While the kernel initializes from oftree for quite a while now, other components start making use of it as well (barebox, U-Boot, secure world firmware). Some devicetree properties are well established (i.e. memory nodes), but for many peripherals it's not immediately obvious how to model them in oftree, so bindings will change over time. So assuming absolute devicetree longterm stability is no valid strategy.
The expertise outlined in the talk was gained while maintaining the i.MX platform and represents what maintainers learned during the last years. The first step when defining a stable binding is to look into the datasheet of a component: all hardware properties need to be described in the binding - not only that ones which are being used in the currently relevant design. It is important that mandatory compatibles are stable from day one: later on, it's not possible to change them any more without additional maintenance burden. For new variants of existing IP blocks new compatibles should be defined: for instance, the SPI core on MX6 ULL got the compatible "fsl,imx6ul-ecspi, fsl,imx51-ecspi". The driver only makes use of the last part for now, but in case hardware differences are found, the first information is already available. In case modifications need to be made, they should be done in the kernel, not in oftree.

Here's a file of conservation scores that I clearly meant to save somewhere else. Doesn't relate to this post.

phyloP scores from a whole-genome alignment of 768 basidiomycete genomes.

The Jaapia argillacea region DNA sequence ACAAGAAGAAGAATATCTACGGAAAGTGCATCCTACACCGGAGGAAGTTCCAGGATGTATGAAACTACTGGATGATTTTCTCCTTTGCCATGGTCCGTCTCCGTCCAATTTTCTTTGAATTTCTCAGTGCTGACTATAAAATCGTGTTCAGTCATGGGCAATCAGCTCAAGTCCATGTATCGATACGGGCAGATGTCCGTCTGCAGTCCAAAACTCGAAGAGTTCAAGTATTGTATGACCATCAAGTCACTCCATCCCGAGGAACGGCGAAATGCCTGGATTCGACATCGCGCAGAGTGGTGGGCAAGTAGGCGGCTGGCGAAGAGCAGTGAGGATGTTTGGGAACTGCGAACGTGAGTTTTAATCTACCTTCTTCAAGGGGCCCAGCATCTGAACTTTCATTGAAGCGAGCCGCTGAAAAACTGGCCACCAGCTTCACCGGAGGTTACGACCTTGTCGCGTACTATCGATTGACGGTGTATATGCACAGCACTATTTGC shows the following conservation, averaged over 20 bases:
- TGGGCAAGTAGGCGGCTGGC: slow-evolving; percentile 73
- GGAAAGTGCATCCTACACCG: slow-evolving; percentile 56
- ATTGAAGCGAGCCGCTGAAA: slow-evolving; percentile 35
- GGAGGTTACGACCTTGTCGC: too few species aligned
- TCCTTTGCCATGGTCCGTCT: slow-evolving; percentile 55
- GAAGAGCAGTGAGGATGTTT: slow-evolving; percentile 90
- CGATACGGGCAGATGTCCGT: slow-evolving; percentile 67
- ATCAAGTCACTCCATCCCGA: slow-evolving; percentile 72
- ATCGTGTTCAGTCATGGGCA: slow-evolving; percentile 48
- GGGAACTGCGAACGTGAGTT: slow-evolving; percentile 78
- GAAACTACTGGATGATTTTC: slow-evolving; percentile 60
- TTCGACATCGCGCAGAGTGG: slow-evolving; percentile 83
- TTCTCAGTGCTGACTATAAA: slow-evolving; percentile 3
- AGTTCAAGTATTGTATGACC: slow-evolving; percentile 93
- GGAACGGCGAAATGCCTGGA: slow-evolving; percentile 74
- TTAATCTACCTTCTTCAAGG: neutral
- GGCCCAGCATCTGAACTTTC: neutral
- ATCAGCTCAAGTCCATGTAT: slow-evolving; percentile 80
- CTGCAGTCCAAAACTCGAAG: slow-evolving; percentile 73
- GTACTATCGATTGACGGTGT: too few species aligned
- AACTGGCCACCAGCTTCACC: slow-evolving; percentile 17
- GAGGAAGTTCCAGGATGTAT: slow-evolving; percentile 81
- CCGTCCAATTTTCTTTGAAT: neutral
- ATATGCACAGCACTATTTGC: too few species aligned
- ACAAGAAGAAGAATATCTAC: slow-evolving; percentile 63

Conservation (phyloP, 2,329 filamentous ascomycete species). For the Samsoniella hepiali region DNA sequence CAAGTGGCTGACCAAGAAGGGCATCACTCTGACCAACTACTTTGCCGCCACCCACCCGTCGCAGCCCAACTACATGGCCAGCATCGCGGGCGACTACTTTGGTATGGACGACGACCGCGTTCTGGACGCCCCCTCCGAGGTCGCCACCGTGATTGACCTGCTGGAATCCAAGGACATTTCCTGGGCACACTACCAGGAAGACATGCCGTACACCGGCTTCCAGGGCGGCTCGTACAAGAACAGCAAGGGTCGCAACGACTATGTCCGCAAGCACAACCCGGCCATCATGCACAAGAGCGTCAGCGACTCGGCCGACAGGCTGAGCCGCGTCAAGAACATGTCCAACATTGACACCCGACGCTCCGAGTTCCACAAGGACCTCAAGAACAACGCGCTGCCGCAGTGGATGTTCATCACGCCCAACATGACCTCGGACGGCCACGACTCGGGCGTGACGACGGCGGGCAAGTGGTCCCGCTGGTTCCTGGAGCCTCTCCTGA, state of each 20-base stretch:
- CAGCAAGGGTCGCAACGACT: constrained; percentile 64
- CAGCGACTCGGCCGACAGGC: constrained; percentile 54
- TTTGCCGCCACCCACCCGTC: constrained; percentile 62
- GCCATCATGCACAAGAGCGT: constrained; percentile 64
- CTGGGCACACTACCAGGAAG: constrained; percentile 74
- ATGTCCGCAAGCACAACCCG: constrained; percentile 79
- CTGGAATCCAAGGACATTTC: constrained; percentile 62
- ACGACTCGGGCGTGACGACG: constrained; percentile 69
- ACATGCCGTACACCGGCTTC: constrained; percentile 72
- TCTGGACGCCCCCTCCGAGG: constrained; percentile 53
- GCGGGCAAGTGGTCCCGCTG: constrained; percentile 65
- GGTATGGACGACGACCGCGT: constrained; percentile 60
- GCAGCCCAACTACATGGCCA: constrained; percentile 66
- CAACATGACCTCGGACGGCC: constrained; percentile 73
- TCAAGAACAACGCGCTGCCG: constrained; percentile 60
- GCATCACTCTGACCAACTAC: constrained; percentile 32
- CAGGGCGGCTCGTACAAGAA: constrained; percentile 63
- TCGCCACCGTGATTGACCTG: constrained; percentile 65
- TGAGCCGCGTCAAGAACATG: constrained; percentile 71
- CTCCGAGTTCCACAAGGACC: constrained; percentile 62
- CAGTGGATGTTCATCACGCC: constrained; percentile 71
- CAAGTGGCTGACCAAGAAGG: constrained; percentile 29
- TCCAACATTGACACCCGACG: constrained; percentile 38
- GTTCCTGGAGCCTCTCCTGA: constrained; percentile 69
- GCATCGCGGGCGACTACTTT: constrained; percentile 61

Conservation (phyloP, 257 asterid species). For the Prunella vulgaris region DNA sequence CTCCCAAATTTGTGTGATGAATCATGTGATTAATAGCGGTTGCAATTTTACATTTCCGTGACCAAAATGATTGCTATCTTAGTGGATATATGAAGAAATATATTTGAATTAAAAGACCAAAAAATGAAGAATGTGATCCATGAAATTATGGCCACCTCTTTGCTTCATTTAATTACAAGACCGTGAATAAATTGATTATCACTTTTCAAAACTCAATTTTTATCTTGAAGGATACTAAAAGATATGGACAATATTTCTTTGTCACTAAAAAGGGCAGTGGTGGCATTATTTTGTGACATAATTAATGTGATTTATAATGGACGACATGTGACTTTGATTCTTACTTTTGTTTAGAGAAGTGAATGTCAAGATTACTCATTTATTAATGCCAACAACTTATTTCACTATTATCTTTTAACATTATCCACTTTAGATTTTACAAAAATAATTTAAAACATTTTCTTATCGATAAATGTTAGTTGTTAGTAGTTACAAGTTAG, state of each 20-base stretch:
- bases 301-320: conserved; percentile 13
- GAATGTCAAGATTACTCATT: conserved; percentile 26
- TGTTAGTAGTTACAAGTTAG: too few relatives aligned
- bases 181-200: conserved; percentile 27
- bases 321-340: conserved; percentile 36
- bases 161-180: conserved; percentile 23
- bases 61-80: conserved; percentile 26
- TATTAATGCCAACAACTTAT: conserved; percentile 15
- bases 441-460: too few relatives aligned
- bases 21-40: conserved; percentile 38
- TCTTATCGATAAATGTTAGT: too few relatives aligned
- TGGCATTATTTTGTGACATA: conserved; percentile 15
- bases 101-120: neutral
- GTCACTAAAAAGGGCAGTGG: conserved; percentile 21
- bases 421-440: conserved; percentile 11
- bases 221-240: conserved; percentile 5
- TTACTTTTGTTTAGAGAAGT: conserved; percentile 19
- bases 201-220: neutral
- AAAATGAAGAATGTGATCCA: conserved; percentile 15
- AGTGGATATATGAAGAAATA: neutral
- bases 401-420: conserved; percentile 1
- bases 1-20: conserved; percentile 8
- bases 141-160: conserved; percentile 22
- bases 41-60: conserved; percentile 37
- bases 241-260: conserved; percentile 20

In result, Lucas explained that the set of rules to be followed for a stable devicetree ABI is small. The talk was followed by an engaged discussion which showed that the topic is more complex than many people expect.
Stefano Babic reported in my next talk about the swupdate project; for me, it was interesting to see how other developers address issues in the same area where we use RAUC at Pengutronix.